The role of microvesicles during HIV infection has not yet been extensively studied, but they appear to be involved in both HIV infectivity enhancement and resistance depending on the cells of origin. Microvesicles derived from HIV-infected cells have been reported to contain HIV CCR5 coreceptors, allowing for enhanced HIV infection of other cells [34]. Moreover, microvesicles from megakaryocytes and platelets contain CXCR4 and upon transference confer susceptibility to cells normally resistant to HIV infection [35, 117]. In addition, during HIV replication the HIV Nef protein can alter the exosomal pathway by increasing the number of intracellular vesicles and MVBs [118121]. HIV Nef-induced microvesicle release from infected and noninfected cells [39, 40] can induce apoptosis in CD4+ T cells [41] and convey resistance to HIV infection [61]. The transfer of Nef or other viral components through microvesicles may represent an important mechanism for immune evasion by viruses. In addition, exosomes can contain APOBEC3G, a cytidine deaminase that is part of the cellular antiviral system against retroviruses, which upon transference to recipient cells via exosomes can inhibit HIV replication [61]. While CD45, CD86, and MHC Class II molecules have been found in microvesicles from HIV-infected cells [42], possibly serving to silence the immune response, microvesicles derived from CD8+ T cells can act to suppress HIV replication [33]. Moreover, exosomes in association with HIV derived from dendritic cells significantly enhance HIV infection of CD4+ T cells [36]. In conclusion, microvesicles from HIV-infected cells as well as from noninfected cells play an important role in HIV replication and dissemination. Therefore, interference with microvesicle-mediated signaling could possibly be harnessed to halt HIV infection.

5. Retrotrasposon Elements and Microvesicles

Retrotransposon elements such as LINE, Alu, and human endogenous retroviruses (HERVs) make up about 45% of the human genome and have played an important role in genome evolution [122]. These viral-like elements infected germ cells in the human genome millions of years ago and then became a stable part of the inherited genetic material. Although most LINE elements are inactive, a number of active ones remain and are able to “jump” to new locations in the genome, contributing to genomic instability [123]. These events can have important effects on our genome, for example, by inactivating genes, altering gene expression and facilitating random insertion of new cDNA copies in the genome, as in integration of pseudogenes [124]. Many tumor cells also release retroviral-like microvesicles that contain active retrotransposon sequences, such as HERV-K [125].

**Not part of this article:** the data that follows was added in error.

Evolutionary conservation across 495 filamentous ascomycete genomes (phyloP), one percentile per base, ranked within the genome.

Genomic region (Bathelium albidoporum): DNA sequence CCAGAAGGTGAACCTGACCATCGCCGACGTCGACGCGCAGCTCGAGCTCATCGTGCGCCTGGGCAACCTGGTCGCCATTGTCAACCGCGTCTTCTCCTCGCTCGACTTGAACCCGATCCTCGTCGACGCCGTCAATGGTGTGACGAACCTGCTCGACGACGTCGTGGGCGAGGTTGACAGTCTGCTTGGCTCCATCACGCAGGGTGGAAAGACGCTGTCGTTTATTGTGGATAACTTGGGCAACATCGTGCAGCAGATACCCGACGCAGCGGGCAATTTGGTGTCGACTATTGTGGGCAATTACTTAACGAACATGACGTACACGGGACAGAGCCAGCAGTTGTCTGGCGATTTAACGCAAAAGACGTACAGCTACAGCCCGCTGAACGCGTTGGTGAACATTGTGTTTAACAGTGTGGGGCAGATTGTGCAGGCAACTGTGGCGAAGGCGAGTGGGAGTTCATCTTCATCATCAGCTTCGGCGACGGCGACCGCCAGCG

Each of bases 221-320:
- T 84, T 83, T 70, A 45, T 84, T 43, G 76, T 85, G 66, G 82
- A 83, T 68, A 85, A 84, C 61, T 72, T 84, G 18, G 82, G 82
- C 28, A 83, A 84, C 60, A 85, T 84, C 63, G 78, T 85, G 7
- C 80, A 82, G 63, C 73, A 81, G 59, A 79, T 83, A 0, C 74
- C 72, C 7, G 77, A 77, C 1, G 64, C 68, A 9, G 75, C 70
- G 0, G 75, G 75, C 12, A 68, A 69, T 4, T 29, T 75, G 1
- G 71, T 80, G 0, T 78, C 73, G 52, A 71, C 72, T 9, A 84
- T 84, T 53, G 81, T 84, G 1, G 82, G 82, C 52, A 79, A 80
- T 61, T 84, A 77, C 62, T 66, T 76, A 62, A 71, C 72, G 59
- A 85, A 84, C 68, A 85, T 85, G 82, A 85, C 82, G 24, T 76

Recently, tumor-derived microvesicles have been shown to be enriched in retrotransposon elements such as LINE1, Alu, and HERV-K [17]. Furthermore, HERV-K was transferred through microvesicles to normal HUVECs, which then showed an increase in HERV-K levels 12 hours following exposure to tumor microvesicles. In addition, the mouse retroviral RNA VL30 is packaged in retrovirus vectors by mouse packaging cell lines and transferred to human cells infected with those vectors [126]. The mouse VL30 has several stop codons in the regions encoding for genes such as gag, pol and env, thereby inhibiting its ability to encode functional proteins [126]. However, transfer of the VL30 mRNA together with tissue factor (TF) to human melanoma cells served to induce their metastatic potential. This change in phenotype apparently occurs through formation of a complex with the protein-associated splicing factor (PSF) protein which represses transcription of an insulin-like growth factor-1 (IGF-1) inducible gene, with dissociation of this complex allowing transcription to proceed [126]. Three of the 11 human genes affected by VL30 mRNA were oncogenic, suggesting that the transfer of retroviral RNA sequences can have catastrophic effects on recipient cells. Song et al. [126] have identified human retrotransposon sequences that are >90% identical to the mouse VL-30 suggesting human VL-30 transferred through microvesicles could have similar effects on transcription [126].